Wed, 2 January 2008
January 2, 2008
I feel most of us have read every report, listened to the news about real estate, foreclosures, sub prime lending until we are blue in the face. I have…and besides news I was looking for voices of reason. I was searching for something more than an opinion. A shred or more of thoughtful discussion…people who had researched and parsed every avenue much as I have been doing.
And in the capital markets, where many of the mortgages were packaged and sold as investments, "I think the rating agencies did a very poor job in rating those mortgage-backed securities," Thompson said.
Mr. Thompson very simply and quite candidly parsed the process.Thank you.
I think the odds are reasonable that it will.
Here's why: Even through the grimmest headlines of 2007, there were a number of positive underlying economic forces propping up real estate and keeping it from a true bust. If those forces continue, they should help cut the time needed for the correction cycle to bottom out and the historically inevitable recovery cycle to begin.
Take mortgage rates. Had the cost of money been significantly higher in 2006 and 2007, does anyone doubt that the delinquencies and foreclosures stemming from the toxic vintages of subprime loans would have been much worse?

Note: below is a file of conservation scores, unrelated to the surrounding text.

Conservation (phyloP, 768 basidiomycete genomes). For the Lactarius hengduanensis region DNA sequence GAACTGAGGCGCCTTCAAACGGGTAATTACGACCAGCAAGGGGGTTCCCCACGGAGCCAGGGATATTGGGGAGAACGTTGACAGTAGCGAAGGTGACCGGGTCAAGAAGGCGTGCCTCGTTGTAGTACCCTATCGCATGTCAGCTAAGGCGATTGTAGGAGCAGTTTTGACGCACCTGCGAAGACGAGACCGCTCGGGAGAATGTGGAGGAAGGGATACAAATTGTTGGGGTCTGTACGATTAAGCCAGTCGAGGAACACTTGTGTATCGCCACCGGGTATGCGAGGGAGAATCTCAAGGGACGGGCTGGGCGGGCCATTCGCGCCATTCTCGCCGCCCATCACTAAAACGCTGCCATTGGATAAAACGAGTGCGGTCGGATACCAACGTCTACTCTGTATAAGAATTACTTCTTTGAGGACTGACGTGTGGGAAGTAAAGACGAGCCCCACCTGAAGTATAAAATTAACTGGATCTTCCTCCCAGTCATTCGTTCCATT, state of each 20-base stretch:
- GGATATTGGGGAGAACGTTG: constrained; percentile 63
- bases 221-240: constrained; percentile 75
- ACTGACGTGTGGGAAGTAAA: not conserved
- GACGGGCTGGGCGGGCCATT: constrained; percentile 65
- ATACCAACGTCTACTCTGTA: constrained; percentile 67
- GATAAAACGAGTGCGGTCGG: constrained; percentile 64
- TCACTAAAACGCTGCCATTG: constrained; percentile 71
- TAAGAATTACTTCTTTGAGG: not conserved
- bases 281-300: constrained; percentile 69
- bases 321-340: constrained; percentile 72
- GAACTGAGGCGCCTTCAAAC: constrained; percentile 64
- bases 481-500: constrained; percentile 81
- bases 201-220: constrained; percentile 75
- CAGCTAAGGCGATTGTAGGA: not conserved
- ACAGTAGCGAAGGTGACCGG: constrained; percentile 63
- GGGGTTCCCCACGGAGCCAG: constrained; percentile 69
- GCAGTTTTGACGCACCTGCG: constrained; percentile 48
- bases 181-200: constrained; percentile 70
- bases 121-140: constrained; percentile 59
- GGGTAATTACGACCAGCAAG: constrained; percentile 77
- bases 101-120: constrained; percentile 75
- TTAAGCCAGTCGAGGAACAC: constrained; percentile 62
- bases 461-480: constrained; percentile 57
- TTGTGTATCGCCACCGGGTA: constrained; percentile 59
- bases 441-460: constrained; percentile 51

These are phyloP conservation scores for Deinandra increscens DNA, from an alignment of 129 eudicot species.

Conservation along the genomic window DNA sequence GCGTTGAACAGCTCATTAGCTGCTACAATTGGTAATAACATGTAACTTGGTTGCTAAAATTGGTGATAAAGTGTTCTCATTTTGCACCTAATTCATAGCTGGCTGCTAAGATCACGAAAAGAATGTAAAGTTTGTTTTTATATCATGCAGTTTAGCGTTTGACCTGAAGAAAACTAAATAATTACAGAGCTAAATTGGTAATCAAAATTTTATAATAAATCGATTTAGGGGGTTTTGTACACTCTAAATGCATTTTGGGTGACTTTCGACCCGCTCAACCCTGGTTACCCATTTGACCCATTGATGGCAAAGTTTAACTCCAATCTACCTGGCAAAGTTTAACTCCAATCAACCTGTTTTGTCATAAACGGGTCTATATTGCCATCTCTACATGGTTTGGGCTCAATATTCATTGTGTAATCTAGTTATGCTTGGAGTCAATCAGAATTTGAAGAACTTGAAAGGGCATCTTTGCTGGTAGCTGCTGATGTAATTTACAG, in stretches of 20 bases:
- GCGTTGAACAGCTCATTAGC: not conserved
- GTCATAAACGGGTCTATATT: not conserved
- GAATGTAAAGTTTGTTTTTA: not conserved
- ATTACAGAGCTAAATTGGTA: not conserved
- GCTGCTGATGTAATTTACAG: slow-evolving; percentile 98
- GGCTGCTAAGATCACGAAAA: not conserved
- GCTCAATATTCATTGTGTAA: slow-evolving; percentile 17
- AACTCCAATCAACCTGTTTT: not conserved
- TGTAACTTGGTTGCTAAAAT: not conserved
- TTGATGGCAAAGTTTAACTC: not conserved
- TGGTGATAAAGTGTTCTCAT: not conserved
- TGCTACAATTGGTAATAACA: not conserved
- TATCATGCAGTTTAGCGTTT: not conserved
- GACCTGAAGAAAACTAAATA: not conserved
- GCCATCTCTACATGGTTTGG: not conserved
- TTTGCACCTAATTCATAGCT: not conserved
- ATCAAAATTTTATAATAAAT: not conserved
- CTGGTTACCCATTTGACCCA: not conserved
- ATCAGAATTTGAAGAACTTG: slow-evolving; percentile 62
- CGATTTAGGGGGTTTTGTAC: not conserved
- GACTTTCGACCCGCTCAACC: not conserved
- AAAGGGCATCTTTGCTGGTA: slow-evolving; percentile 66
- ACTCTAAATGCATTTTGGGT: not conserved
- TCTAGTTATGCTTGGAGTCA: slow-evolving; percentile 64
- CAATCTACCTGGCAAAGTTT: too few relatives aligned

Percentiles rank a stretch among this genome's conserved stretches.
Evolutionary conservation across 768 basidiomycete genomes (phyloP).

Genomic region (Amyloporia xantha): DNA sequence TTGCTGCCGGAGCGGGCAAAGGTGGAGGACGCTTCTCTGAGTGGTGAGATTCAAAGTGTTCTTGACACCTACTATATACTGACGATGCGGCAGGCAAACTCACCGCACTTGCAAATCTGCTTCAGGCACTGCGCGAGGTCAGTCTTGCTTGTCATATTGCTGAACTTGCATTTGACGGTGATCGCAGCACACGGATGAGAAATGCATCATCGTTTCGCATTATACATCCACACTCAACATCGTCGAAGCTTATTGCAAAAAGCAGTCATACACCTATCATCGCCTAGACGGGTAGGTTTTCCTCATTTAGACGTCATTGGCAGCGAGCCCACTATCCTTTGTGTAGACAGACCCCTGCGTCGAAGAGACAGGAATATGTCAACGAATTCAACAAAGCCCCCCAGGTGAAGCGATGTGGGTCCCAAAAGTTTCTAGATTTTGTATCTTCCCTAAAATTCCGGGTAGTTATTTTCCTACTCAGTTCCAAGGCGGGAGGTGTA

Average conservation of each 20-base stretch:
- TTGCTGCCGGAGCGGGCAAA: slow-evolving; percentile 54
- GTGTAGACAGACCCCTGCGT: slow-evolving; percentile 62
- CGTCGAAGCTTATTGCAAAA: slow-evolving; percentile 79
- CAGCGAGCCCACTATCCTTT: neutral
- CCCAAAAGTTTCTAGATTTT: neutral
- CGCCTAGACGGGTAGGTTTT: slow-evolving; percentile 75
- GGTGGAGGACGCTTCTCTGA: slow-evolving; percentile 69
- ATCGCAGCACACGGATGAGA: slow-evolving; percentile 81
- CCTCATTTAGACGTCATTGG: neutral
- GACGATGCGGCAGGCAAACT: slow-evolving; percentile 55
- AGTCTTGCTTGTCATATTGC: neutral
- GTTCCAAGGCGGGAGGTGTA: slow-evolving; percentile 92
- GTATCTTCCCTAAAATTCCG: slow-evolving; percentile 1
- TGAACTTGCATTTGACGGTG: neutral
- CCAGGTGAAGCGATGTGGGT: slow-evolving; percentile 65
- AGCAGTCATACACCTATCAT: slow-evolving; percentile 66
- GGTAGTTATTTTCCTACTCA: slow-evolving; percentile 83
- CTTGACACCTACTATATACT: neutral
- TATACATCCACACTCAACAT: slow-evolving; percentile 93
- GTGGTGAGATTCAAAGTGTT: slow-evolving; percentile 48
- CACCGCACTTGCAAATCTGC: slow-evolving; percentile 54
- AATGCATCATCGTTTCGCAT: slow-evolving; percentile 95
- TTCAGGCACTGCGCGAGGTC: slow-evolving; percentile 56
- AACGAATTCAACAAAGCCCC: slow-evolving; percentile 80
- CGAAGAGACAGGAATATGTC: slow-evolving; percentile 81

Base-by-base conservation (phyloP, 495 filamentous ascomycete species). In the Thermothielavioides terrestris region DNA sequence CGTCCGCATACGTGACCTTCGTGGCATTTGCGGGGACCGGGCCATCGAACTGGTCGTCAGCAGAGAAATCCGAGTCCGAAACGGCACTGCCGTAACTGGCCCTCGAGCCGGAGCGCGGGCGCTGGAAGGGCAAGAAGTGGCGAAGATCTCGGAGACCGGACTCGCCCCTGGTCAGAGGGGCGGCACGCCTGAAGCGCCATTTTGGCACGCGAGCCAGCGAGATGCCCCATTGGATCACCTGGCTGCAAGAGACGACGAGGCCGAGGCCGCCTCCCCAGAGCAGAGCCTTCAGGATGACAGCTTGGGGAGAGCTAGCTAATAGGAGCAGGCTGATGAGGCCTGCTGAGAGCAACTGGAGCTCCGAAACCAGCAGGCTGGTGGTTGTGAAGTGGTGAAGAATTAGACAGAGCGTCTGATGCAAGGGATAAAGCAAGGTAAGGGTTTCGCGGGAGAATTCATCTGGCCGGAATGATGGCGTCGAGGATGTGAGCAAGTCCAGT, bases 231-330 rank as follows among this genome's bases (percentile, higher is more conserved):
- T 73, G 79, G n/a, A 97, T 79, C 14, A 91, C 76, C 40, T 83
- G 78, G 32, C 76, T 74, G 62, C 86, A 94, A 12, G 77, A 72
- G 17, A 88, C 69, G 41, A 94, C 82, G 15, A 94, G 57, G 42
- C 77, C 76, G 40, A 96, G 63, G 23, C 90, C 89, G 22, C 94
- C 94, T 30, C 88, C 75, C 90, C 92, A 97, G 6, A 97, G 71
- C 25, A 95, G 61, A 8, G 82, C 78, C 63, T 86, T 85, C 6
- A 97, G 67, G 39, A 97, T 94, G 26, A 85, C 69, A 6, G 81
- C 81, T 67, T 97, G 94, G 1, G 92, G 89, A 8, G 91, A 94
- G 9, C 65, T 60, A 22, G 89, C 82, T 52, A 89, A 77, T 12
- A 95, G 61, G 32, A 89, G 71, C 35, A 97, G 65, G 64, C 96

But the 30-year fixed rates that hovered in the low 6 percent range for much of the year -- even in the high 5s for a couple of weeks -- allowed many borrowers to refinance into alternatives such as FHA or conventional Fannie Mae/Freddie Mac loans.
The recently announced national loan modification and rate-freeze effort should keep at least some -- no one knows how many -- struggling subprime homeowners out of foreclosure.
Steady, moderate national growth of new jobs, economic expansion and low inflation also helped the national housing market in 2007 and could do the same in 2008.
And as tough as it may seem, I believe good will come of the correction.
Let’s go enjoy the day!